Drug activity has decreased recently, according to Duff, but the Rio Grande Valley sector is still second in the nation for drug seizures after Tucson. And despite all the new technology, he said, agents still rely on old-fashioned techniques to locate and flush out migrants: searching for footprints along the dusty roads and other traces that he and other trackers call "cutting for sign."
The radio buzzed again: A group of nine Central American migrants, including several women and children, had turned themselves in. Agents had lined them up where they found them, below the Anzalduas International Bridge along a dirt road dotted with sunflowers that has become a busy spot for apprehensions.
Lorena Flores, 38, a secretary from San Salvador, clutched her 15-year-old son to her as she explained why she fled.
"They killed two of his friends," she said, and her son nodded.
"Who killed them?" one of the agents asked.
MS-13, they said, referring to the transnational gang that tried to recruit her boy.
Flores had heard she might be granted a permiso, permission to stay legally, and paid $4,000 for the two of them to cross and head to connect with her aunt in Houston, leaving her husband behind. She sobbed as a 5-year-old boy from Honduras in Mickey Mouse sneakers watched.
Duff noted that the members of the group were dressed casually — Flores wore a buttoned-down shirt.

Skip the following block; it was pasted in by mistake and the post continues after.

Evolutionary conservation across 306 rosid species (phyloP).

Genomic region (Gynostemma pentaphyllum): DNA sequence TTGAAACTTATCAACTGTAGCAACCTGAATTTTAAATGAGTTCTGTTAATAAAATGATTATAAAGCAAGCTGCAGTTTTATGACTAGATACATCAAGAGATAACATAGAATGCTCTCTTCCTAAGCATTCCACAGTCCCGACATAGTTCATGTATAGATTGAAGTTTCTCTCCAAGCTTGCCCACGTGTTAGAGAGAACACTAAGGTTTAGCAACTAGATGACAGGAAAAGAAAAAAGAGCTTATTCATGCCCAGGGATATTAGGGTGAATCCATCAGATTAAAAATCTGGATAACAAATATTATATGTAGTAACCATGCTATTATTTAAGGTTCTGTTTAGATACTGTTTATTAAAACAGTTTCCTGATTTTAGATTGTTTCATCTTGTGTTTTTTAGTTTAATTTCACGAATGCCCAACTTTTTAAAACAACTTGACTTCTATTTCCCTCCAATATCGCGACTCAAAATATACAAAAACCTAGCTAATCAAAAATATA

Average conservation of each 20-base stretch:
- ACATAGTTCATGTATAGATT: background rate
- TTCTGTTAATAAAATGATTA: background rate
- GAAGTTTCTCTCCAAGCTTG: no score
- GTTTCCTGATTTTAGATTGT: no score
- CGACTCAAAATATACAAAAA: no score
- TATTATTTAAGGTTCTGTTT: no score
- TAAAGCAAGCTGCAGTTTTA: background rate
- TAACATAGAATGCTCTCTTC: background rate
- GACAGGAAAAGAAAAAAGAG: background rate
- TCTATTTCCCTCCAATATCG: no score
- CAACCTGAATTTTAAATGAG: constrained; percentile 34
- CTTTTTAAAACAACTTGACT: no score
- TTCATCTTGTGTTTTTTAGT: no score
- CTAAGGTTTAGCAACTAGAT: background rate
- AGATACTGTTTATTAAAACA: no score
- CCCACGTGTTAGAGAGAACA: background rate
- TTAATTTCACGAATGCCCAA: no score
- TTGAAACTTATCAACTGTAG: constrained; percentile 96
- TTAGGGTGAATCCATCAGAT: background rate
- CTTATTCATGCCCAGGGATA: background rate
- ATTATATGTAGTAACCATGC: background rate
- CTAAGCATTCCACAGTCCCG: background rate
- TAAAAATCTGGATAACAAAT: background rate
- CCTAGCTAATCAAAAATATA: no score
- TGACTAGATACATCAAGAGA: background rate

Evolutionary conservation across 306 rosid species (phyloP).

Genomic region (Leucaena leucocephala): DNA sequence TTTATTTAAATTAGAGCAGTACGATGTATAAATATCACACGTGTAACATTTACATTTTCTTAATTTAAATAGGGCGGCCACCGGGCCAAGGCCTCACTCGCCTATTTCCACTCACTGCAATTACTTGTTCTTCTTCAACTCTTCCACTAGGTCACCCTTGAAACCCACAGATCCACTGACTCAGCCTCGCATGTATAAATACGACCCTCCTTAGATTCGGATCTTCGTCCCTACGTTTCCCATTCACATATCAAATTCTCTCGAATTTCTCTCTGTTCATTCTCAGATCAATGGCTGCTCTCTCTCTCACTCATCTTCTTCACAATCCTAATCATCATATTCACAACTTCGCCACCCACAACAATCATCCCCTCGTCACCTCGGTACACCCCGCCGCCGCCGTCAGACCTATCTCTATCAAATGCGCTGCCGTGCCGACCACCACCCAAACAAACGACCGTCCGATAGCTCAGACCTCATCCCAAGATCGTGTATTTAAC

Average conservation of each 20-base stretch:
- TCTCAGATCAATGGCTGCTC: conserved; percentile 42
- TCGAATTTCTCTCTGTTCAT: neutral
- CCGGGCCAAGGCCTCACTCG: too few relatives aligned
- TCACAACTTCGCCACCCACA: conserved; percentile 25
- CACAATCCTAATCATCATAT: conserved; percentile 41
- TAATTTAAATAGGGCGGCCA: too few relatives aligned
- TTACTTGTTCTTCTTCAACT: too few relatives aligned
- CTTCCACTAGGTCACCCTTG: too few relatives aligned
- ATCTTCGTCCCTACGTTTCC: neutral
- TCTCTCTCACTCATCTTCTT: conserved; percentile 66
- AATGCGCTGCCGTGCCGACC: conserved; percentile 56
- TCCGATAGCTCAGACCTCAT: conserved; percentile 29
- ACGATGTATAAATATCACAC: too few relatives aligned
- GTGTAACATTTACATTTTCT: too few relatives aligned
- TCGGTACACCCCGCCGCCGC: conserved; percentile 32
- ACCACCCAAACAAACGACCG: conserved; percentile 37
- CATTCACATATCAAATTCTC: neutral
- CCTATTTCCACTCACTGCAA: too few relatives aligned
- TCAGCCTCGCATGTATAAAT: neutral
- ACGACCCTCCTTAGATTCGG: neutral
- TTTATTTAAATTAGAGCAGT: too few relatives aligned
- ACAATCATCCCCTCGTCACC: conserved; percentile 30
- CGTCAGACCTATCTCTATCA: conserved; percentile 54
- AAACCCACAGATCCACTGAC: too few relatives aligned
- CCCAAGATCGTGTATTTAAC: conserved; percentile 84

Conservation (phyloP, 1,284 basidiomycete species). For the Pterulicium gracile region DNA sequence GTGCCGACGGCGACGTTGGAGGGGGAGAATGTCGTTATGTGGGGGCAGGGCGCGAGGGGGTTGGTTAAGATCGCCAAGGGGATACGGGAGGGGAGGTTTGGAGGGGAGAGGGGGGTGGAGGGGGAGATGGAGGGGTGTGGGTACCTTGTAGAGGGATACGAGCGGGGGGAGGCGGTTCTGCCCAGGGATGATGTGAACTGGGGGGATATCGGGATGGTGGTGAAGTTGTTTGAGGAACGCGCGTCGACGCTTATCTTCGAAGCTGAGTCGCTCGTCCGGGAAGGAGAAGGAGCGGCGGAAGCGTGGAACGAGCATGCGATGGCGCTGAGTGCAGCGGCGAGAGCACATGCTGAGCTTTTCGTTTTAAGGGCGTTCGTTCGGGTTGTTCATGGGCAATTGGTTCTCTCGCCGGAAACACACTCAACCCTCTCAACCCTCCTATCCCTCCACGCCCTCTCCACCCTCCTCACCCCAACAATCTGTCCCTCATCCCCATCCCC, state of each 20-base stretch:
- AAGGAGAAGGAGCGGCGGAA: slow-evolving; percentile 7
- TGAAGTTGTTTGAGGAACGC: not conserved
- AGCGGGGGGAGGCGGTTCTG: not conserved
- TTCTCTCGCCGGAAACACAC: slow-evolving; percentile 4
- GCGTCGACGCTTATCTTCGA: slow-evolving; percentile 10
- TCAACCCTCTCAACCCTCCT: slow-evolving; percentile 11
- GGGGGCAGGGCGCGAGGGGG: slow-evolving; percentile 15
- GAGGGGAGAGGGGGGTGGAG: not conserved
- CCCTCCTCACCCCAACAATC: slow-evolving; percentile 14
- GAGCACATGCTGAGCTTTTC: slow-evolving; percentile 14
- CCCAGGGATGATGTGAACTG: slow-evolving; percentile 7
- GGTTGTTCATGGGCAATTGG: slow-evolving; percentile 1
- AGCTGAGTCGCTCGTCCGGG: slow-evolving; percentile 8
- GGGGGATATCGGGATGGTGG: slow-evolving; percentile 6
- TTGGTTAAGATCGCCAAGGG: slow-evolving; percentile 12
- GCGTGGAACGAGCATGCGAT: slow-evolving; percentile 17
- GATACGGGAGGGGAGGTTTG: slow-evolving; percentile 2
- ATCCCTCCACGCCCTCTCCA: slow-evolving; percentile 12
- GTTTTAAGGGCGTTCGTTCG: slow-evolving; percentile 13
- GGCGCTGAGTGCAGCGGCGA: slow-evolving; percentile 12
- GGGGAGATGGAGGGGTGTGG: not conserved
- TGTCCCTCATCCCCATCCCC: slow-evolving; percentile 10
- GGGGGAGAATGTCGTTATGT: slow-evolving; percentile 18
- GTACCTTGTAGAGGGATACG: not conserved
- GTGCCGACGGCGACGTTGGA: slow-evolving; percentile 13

"If it was in Tucson, everyone's got a mochila [knapsack] with them, sardines, geared for a long trek. Here, they're ready to turn themselves in," he said.
More traffic came over the radio: A newly installed camera had alerted agents to another group in a nearby cornfield.
"Groups are used to exploiting these areas," Duff said, gesturing to the fields.
By the time Duff arrived, agents were extracting the group of about a dozen migrants from the cornstalks. Some had to be dragged out, and one, the presumed leader, handcuffed. All were coated in mud. "They were low-crawling it through the fields," Duff said.
There was one woman and no children. Some were from El Salvador and Honduras, but the woman and several others were from Mexico, according to their identification.
"Everyone wants to portray it as they're all giving up," Duff said, "and they're not. We're still having assaults and people getting arrested out here — it's not all women and children."
Eliazar Delcid, 27, said he fled to the border from Honduras and spent six days crossing without food to get a better job. "I sacrificed everything for my family, to get the money," he said. Back home, he said, he was a corn farmer. His trek ended where it began, in a cornfield, where Duff watched as Delcid and the others were loaded in a Border Patrol van to be taken to the station.
"As soon as they get to our station, they will get a health screening and we'll make sure they get some food," Duff said.
As he returned to the station, Duff said he bristled at reports that immigrants are mistreated by the Border Patrol. His agents make sure those they catch are medically screened, cared for if they are sick, fed and housed safely. Agents routinely buy water to hand out to those they stop, he said. "There's the criminal element," he said, but "these are mostly people fleeing for a better life."